PARIS (Reuters) - Renault-Nissan alliance bankers have drawn up plans designed to channel millions of euros in additional, undisclosed bonuses to Chairman Carlos Ghosn and other managers via a specially created service company, according to documents seen by Reuters.
Under the preliminary proposal, Renault, Nissan and Mitsubishi would pay the Dutch-registered company a share of new synergies from their carmaking alliance, set to top 5.5 billion euros ($6.2 billion) next year.
The funds would be passed on as cash and stock bonuses to “encourage executives to pursue synergy opportunities”, according to a presentation by Ardea Partners, an investment banking firm advising Ghosn on closer alliance integration.
Renault-Nissan declined to comment on the incentive plan or its chances of adoption. Spokeswoman Catherine Loubier did not respond to detailed questions from Reuters about the proposal and the relationship with Ardea, which also declined to comment.
Brazilian-born Ghosn, 63, is in open conflict with the French state, Renault’s biggest shareholder, whose opposition to his CEO pay package was instrumental to its symbolic rejection in a non-binding vote at last year’s shareholder meeting. His combined 15.6 million euros in Renault-Nissan pay amounted to the third-biggest haul among French CAC 40 company bosses.
In response, Renault cut Ghosn’s variable pay component by 20 percent and clarified bonus criteria. Shareholders will have their say again at the 2017 general meeting on Thursday, in a vote that has now become binding under French law.
Ghosn, who is also chairman of Renault, Nissan, Mitsubishi Motors and the Renault-Nissan BV alliance management organisation, said in February the government’s near-20 percent Renault stake was blocking a full tie-up.
The alliance bonus plan would seek to encourage Renault and its 44 percent-owned partner Nissan to operate more like a merged company without the need for actual ownership changes.
It would create a new pool of executive pay - on top of existing bonus plans at the allied carmakers and Mitsubishi, in which Nissan took a controlling 34 percent stake last year.
If implemented, the plan would likely draw criticism from some investors already concerned about compensation, governance issues and an ongoing French criminal probe into allegations of systematic Renault diesel emissions fraud. The company has denied any wrongdoing.
Under the proposal seen by Reuters, the carmakers would pay in 8 percent of each annual increase in synergies achieved. In a hypothetical year where new projects with Mitsubishi saved 1 billion euros, 80 million would be added to the bonus pot.
One-third of total awards would be reserved for the six top alliance roles - the chairman and CEO at each carmaker - of which four are currently occupied by Ghosn.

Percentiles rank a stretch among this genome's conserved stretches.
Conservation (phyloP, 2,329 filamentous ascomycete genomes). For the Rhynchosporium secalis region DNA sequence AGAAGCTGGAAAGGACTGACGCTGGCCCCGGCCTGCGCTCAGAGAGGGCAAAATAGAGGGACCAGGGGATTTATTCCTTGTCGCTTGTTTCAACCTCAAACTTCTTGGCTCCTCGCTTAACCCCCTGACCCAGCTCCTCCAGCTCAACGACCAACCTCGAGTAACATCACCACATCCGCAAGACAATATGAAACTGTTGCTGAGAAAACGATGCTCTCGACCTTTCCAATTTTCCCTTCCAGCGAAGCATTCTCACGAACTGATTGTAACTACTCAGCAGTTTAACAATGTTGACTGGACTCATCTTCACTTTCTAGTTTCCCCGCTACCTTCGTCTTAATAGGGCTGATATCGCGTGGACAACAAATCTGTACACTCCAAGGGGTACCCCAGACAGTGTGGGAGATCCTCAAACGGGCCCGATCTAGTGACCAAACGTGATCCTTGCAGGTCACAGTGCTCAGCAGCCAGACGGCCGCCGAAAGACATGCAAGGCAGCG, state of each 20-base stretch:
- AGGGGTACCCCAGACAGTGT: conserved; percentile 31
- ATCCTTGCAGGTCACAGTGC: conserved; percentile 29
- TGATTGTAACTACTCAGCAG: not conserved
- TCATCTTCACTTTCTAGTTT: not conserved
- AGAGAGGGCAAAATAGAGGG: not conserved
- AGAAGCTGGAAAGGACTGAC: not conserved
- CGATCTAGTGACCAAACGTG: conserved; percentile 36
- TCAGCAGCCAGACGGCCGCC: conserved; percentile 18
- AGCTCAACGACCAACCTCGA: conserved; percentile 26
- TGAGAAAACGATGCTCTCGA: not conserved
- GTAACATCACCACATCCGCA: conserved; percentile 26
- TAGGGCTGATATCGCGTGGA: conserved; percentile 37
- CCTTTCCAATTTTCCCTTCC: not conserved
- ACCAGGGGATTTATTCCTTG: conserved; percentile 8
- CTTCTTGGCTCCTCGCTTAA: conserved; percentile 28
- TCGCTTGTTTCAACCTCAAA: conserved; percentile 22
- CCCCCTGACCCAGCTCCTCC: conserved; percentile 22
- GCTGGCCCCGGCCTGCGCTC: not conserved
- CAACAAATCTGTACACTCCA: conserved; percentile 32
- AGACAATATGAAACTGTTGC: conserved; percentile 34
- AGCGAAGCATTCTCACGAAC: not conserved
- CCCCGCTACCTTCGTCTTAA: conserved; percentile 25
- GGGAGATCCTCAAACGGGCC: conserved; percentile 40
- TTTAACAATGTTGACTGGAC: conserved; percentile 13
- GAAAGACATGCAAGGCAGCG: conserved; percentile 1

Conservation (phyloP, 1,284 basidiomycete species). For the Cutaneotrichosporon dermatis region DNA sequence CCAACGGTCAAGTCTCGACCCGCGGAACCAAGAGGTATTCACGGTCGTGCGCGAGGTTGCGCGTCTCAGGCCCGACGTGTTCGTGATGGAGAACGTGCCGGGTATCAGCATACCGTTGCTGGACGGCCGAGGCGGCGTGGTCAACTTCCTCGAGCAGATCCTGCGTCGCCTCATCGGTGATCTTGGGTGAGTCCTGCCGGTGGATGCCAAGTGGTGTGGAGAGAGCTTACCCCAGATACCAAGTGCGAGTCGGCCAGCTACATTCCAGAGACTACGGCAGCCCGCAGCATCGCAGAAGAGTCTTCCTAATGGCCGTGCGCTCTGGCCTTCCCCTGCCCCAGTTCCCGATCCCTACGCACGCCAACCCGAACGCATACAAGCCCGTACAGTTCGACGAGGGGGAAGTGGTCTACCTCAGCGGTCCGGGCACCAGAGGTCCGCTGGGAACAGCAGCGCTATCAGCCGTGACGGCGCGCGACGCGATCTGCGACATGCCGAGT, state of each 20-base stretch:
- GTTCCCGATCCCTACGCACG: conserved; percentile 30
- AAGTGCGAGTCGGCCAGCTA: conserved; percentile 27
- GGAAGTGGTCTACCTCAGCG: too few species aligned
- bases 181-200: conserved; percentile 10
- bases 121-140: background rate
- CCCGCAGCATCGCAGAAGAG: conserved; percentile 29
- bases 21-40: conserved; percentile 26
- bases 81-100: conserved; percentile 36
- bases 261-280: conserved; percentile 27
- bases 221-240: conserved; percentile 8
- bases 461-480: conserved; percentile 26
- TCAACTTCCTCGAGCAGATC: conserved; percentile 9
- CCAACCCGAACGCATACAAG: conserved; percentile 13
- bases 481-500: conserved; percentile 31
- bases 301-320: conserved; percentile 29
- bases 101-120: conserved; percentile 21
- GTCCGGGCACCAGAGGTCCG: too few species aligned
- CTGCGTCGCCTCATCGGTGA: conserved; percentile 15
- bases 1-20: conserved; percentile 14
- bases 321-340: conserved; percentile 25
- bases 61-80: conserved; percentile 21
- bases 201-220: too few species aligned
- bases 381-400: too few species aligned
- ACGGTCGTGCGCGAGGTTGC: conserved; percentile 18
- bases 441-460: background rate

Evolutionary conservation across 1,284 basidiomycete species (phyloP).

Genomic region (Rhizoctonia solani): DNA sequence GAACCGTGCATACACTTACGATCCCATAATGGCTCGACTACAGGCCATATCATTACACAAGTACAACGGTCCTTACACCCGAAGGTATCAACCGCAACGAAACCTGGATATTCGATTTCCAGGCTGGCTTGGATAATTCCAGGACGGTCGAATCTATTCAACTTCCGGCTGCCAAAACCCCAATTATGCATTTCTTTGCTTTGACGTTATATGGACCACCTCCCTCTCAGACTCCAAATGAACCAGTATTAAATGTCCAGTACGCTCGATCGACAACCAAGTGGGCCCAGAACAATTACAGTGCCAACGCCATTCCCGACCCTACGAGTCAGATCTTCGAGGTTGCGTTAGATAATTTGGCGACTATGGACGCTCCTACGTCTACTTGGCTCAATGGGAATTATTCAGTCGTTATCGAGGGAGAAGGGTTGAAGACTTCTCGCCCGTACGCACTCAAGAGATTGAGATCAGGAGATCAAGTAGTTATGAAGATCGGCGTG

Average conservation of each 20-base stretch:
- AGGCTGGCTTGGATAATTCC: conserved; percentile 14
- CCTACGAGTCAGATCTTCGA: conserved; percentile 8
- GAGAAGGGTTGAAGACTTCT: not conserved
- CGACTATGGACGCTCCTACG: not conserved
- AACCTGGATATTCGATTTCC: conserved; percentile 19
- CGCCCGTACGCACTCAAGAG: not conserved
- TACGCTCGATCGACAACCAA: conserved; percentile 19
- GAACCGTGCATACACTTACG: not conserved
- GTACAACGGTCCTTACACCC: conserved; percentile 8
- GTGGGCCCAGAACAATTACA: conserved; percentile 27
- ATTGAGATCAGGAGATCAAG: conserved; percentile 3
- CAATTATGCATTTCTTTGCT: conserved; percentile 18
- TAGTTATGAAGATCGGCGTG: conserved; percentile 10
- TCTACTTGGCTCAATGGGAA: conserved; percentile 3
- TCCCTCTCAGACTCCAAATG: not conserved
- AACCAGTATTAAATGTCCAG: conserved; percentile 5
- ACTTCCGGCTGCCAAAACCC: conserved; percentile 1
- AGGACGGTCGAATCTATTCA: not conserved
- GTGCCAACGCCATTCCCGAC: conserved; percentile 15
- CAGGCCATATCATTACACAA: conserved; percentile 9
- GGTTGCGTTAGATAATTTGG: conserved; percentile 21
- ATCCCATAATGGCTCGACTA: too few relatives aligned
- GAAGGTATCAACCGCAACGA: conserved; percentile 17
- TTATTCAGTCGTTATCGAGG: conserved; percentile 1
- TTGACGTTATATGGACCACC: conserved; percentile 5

The new Dutch private limited company, or BV, would be wholly owned by an independent foundation, the presentation states, “avoiding related-party issues” that would require compensation to be disclosed to the manufacturers’ shareholders. It would also escape French payroll taxes.
“The amounts paid through the service contracts would be disclosed each year in the respective accounts of the (alliance) members - although the amounts paid to each participant would not have to be legally disclosed,” it says.
The incentive plan has Ghosn’s backing, according to an accompanying memo dating from early June. “The scheme is still being worked out in detail,” it says. Renault and Nissan are due to update mid-term plans and integration goals later this year.
London-based Ardea Partners was founded last year by Christopher Cole, a former Goldman Sachs banker who is close to Ghosn, as a private investment banking firm providing “strategic and financial advice to CEOs, founders and boards of directors of leading global enterprises facing complex challenges”.
In 2013, Cole and his Goldman teams worked on a full Renault-Nissan deal study piloted by Ghosn and a group of alliance managers, known internally as Project Caterpillar. It recommended a merger, but Ghosn instead unveiled a purely operational integration push early the following year.
“It’s an Ardea Partners-wide policy to never speak to the press,” Managing Director Robert Falzon said when contacted for this story. “Our chairman is very focused on this.”
The plan to reward cooperation may indicate that Ghosn sees little chance of a merger to cement the alliance he built and has run for 12 years, as he moves to hand over some powers.
In April, Ghosn stepped aside as Nissan CEO, though he continues to oversee operations as chairman.
Renault-Nissan is recruiting a new second-in-command, with several alliance managers in contention, Reuters reported on June 7. Senior Toyota executive Didier Leroy is also being considered, sources said this week.
Furthermore, the bonus plan would increase pay for the chairman roles from which Ghosn is expected to continue directing alliance strategy for years, whether or not his Renault CEO contract is renewed in 2018.
“It makes perfect sense,” said one senior Paris investment banker when told about the proposal. “The question is whether he can manage the storm this is going to create.”
Pressure on Ghosn over pay had been easing ahead of Thursday’s shareholder meeting, following the Renault pay concessions and his exit from the Nissan CEO role.
ISS, an influential shareholder adviser that opposed Ghosn’s pay last year, is urging clients to back his package, which may be enough to overcome the usual government opposition.
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Reporting by Laurence Frost; Additional reporting by Gilles Guillaume; Editing by Mark Potter